Jun 16 2016

Electricity demand, in demand again?

After four years of reducing electricity consumption, Australia’s electricity demand grew in 2015 with Queensland and New South Wales the major mainland states contributing to the increase.

Between 2011 and 2014 energy consumption fell in Australia largely as a result of improvements in energy efficiency with new houses having better insulation and more energy efficient appliances. At the same time, there was strong growth in the installation of residential solar photovoltaics (PV). Solar PV installations grew from 1.372 million in 2011 to more than 4 million in 2014.[i]

Table 1 shows the percentage change in energy consumption by state and territory across Australia, as well as the total increase in power used.  These figures are net of consumers’ use of their own distributed energy, such as rooftop PV. Queensland had the biggest jump in energy usage from 2011 to 2015, while energy consumption grew more slowly in NSW, Western Australia, and Tasmania in 2015. Electricity demand fell in Victoria, South Australia and the Northern Territory.

Table 1: Total Consumption GWh

% change






















































Source: Australian Energy Council analysis, 2016

Identifying trends in energy demand is challenging, especially when trying to interpret a single year’s change. Year-on-year climate patterns can have an impact, for example, and mask the underlying trends. And 2015 was Australia’s fifth warmest year on record, while in February a hot spell led to records being set in large parts of the NT, Queensland, outback SA and northern NSW[ii].  Regardless, a few other general observations can be made on demand trends.

Industrial demand changes

The big changes on the prior year are the fall in Victoria and the increase in Queensland. Key contributors in each case are the changing fortunes of industrial producers. Queensland’s liquefied natural gas (LNG) industry has driven higher demand for electricity with three large LNG projects, Queensland Curtis LNG, Gladstone LNG, Australia Pacific LNG coming into operation. First export took place in December 2014.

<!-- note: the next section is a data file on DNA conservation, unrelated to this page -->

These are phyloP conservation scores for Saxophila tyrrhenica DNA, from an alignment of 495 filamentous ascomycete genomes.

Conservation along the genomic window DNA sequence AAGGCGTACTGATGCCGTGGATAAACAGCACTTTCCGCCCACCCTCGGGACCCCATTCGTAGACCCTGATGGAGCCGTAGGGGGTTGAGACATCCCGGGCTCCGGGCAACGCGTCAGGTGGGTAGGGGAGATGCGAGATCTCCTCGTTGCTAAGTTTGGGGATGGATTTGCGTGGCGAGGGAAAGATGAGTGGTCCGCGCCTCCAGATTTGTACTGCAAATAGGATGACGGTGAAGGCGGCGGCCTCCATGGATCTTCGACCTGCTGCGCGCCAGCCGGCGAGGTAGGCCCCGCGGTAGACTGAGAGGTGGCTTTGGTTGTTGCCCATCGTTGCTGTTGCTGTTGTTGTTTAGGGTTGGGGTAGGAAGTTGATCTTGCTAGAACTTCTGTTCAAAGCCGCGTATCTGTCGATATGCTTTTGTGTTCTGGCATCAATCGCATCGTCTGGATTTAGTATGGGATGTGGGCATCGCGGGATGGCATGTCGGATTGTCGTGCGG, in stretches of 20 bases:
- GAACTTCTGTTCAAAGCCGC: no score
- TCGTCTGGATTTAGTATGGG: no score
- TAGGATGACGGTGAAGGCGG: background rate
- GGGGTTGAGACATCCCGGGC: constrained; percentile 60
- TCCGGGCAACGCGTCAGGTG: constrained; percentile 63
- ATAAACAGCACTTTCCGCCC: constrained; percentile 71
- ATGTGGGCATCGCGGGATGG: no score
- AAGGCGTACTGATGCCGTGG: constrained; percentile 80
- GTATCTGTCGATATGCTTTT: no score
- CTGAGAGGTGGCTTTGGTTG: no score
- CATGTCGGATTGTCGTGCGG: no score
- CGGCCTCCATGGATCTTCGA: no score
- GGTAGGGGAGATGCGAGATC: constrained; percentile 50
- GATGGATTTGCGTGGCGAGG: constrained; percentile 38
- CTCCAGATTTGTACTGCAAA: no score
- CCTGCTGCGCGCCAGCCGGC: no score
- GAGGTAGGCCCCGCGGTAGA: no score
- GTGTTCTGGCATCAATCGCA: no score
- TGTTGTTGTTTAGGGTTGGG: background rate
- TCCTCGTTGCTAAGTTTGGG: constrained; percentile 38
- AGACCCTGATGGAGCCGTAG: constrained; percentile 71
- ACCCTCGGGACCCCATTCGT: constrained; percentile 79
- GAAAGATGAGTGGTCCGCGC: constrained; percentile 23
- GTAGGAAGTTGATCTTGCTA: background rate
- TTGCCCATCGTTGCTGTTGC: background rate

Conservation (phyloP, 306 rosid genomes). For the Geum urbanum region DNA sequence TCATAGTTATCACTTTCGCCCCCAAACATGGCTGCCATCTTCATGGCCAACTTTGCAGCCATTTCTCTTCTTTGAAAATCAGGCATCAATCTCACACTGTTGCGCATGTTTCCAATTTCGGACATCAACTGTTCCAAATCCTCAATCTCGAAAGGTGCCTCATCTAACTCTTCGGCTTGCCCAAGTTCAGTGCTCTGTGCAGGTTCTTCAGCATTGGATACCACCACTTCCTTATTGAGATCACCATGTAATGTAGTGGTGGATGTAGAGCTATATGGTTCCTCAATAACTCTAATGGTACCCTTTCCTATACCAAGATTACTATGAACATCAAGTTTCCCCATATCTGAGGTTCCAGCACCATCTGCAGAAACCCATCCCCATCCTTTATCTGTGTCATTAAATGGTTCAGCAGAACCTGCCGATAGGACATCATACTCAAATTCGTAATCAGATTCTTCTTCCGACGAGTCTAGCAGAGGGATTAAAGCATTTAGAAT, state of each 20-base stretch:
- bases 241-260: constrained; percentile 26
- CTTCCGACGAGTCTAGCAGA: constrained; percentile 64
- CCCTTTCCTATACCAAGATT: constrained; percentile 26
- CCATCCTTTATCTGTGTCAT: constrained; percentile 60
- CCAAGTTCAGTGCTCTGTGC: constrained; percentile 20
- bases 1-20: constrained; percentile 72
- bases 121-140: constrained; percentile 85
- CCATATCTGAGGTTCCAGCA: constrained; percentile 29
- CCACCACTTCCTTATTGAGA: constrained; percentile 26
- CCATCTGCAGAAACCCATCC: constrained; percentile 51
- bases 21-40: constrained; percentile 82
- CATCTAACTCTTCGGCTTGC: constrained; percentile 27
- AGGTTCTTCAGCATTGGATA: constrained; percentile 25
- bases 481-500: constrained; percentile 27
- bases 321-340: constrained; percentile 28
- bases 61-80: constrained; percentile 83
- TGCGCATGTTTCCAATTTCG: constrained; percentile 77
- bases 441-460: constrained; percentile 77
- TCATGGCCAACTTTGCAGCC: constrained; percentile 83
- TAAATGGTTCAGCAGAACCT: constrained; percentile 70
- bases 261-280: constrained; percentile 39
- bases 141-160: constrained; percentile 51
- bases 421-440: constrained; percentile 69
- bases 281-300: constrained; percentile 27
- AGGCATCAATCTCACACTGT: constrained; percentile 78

In contrast because of the Point Henry smelter closure in 2014 and reduced production at the Portland aluminium smelter[iii], Victoria continued to see falling demand (table 1). The Portland aluminium smelter accounts for almost 10 per cent of Victoria's electricity demand.

The high Australian dollar over the past few years had a dampening effect on annual energy growth, with declining investment in manufacturing. There was also less investment in the construction sector. The high dollar had a negative impact on Australian exports, as Australian manufacturers increasingly sourced cheaper manufacturing from emerging Asian economies.

The Australian dollar has fallen 37 per cent from the record high of $US1.1081 it reached during the height of the mining boom in 2011[iv]. A lower Australian dollar is expected to help drive increased demand in non-mining industries like tourism, higher education, services and manufacturing, and help drive investment[v]. The lower dollar also supports exporters as the cost of production falls relative to the rest of the world. Manufacturing output thus looks to be improving, which will tend to increase electricity demand. Peter Burn, Australian Industry Group's head of policy, noted that "the lower dollar is clearly helping and, if it persists at this level or even falls a bit further as many are expecting, then that will also help domestic producers[vi].”.

Residential demand

Inevitably, population growth tends to lead to demand growth. But in recent years, changing consumer behaviour including more efficient appliances and new homes, a greater awareness of consumption due to price rises and the take up of solar hot water and rooftop PV, has led to lower consumption per household. This has often outweighed population growth.

Table 2 compares demand growth and population growth by state/territory. The overall picture is mixed with some states recording rises in residential demand and others falls even though all jurisdictions have had some growth.

Table 2: Changes in energy consumption and population growth in comparisons

Source: EGA and ABS Demographic Statistics data [vii]

Population growth means greater economic activity overall, which is usally a driver of business demand for electricity. However in its 2016 National Electricity Forecasting Report, AEMO expects that despite population growth consumption across the NEM is expected to remain flat over the 20-year outlook period. It points to advancing energy technology and more consumers generating their own electricity from solar PV as key factors in this[viii]. Establishing a firm relationship between the two variables is tricky, though.

In Queensland, Energex has noted less engagement from Queenslanders over their electricity consumption. Figure 1 highlights that demand in households without solar installations dropped at a faster rate over the five year period to July 2014, before flattening out. Meanwhile, average consumption by solar households increased in 2014-15. Since June 2014, homes with solar have been consuming (on average) more electricity than non-solar households, reflecting the fact that those without solar PV have greater incentive to manage their electricity usage and power bills, while those with solar panels are less incentivised to be as energy efficient, including, according to Energex[ix] using their air conditioners “less responsibly”.

Figure 1: Average annual residential consumption in SE Queensland (kWh)

Source: Energex data, retrieved from Queensland Productivity Commission Report, 2016


[i] Clean Energy Australia Report 2015, Appendices, page 56.

[ii] Bureau of Meterology Annual climate statement 2015.

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